Interactive instruction means that teachers continually engage students in dialogues and activities and ensure that all students participate.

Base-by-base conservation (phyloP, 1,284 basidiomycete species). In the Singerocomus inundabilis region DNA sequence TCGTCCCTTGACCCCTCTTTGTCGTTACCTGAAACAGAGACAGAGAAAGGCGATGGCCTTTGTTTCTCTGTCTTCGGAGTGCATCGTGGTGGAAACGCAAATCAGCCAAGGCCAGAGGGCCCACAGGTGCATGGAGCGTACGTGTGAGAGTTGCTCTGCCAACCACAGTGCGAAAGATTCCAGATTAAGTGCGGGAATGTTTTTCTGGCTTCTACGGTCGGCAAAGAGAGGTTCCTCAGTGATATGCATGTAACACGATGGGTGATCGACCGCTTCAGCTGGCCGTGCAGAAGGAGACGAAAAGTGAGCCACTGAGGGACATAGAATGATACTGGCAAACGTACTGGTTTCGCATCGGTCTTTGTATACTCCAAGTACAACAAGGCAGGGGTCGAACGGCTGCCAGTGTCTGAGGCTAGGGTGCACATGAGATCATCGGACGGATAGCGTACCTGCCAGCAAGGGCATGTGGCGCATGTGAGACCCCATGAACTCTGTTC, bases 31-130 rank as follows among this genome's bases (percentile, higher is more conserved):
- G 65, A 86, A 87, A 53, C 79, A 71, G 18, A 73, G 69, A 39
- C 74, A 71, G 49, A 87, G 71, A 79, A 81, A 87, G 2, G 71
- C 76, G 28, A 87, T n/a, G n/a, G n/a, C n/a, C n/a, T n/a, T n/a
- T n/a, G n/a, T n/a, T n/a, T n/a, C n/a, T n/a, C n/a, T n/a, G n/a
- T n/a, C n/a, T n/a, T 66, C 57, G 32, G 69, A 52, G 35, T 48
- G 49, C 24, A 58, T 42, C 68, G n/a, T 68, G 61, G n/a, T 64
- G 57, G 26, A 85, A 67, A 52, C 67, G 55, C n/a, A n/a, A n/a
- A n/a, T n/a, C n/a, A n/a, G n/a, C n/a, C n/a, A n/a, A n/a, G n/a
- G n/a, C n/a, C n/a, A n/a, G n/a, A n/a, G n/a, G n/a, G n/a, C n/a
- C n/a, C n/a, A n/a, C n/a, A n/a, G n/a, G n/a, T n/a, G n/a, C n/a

After providing explicit instruction, teachers ask questions that check not only students’ knowledge and understanding but also their ability to use higher-level thinking (e.g., applying, reasoning, analyzing, and evaluating). Teachers guide and prompt (coach) as students attempt each task. Teachers continue to provide support (scaffold) as needed and withdraw support (fade) when students can independently perform the task. As students articulate what they have learned, reflect on their performance, and then perform each task independently after achieving mastery, they develop habits of mind that serve them well throughout their education and their lives. Activities that are relevant to the objective and advance students’ learning develop mastery.